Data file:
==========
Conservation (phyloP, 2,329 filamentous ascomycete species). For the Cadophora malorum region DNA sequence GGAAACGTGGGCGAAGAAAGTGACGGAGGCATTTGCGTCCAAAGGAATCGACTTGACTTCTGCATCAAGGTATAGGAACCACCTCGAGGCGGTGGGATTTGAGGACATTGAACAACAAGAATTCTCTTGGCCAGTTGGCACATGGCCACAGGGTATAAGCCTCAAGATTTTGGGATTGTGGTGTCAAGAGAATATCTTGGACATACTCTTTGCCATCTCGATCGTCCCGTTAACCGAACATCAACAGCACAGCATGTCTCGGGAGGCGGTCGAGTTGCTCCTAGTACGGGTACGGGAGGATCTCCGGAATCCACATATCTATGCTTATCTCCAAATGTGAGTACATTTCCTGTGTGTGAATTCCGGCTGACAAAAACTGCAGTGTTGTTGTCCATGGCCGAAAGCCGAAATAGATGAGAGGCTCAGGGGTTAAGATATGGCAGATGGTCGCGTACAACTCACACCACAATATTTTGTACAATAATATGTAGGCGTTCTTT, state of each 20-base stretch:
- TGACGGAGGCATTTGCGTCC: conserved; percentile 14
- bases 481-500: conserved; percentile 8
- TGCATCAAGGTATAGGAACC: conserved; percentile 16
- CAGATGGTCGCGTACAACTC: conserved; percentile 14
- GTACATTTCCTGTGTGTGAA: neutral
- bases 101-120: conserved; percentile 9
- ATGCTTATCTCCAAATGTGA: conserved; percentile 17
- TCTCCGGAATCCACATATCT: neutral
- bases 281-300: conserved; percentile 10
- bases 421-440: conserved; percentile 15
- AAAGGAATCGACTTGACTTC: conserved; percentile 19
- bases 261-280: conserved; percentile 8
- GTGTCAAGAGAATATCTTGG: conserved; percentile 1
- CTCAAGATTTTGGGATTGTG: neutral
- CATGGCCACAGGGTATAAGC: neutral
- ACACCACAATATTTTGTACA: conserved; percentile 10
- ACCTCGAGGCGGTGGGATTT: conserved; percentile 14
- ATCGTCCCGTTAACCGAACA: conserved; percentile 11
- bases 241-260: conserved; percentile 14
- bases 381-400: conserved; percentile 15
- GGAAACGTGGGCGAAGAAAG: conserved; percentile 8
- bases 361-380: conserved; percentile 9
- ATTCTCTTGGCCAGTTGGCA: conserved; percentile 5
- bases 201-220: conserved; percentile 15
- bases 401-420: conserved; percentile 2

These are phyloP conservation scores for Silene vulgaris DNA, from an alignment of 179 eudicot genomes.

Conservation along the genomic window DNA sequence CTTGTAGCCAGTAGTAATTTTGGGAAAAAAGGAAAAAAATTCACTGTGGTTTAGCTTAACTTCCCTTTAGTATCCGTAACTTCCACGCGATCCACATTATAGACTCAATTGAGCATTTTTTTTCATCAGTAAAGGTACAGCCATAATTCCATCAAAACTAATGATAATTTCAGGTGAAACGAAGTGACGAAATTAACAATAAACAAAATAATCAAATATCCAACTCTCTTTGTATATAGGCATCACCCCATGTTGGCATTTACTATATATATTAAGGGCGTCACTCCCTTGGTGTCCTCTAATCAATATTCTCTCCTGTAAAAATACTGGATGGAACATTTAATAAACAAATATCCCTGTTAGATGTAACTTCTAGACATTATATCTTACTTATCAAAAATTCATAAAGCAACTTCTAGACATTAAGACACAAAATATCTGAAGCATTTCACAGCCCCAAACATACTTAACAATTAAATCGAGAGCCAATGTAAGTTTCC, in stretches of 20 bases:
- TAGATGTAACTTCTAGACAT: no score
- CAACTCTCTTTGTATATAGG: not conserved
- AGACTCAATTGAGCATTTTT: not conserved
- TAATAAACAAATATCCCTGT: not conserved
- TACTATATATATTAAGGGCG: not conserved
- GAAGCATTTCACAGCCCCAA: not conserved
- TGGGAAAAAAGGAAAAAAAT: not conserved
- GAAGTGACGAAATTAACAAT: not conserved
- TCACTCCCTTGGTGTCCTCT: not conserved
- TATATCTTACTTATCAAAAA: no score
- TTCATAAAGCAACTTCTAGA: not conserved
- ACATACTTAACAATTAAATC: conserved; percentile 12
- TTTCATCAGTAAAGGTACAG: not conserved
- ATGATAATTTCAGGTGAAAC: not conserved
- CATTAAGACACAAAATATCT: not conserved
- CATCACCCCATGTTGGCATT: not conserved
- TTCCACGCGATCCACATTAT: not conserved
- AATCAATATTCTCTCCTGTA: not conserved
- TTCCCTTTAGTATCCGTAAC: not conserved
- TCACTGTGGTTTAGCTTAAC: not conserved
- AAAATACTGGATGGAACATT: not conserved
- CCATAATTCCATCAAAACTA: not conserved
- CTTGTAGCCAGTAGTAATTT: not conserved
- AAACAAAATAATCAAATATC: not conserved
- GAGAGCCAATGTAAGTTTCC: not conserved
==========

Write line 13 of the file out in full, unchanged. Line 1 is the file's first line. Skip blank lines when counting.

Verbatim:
- bases 261-280: conserved; percentile 8